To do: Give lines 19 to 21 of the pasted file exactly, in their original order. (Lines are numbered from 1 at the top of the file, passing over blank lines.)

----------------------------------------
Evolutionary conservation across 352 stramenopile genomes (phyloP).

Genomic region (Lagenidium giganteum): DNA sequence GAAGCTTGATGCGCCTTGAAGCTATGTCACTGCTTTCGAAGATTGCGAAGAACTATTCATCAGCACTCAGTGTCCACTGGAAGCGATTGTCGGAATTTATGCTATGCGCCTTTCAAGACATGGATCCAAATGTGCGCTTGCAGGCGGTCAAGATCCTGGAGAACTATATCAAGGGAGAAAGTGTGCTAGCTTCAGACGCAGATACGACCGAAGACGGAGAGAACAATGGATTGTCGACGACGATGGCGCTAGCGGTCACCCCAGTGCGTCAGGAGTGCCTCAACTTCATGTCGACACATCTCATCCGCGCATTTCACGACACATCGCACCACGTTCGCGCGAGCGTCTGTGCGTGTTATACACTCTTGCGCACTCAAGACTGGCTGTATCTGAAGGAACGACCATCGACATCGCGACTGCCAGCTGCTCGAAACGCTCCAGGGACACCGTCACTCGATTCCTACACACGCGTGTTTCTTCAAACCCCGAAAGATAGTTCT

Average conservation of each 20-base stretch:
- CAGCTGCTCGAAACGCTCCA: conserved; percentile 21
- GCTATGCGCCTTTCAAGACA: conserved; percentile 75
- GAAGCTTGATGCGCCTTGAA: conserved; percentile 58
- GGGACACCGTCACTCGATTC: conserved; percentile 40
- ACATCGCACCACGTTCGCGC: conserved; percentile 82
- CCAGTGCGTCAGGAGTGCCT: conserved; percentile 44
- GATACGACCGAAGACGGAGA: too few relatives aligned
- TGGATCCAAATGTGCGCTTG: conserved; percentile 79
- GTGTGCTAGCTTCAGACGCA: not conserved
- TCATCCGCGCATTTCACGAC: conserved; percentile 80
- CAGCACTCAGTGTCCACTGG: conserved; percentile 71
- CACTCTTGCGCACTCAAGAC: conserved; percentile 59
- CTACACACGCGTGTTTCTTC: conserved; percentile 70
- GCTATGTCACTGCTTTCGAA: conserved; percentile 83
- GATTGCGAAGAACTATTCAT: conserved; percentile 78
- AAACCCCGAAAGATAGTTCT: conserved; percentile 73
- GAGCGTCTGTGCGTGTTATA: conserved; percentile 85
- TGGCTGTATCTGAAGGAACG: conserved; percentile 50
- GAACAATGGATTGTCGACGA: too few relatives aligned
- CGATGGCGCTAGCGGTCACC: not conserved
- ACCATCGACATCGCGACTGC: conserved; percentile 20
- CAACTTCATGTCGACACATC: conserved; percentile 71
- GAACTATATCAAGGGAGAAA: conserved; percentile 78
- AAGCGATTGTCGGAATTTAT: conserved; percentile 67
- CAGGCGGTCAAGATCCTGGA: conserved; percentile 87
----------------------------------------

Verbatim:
- AAACCCCGAAAGATAGTTCT: conserved; percentile 73
- GAGCGTCTGTGCGTGTTATA: conserved; percentile 85
- TGGCTGTATCTGAAGGAACG: conserved; percentile 50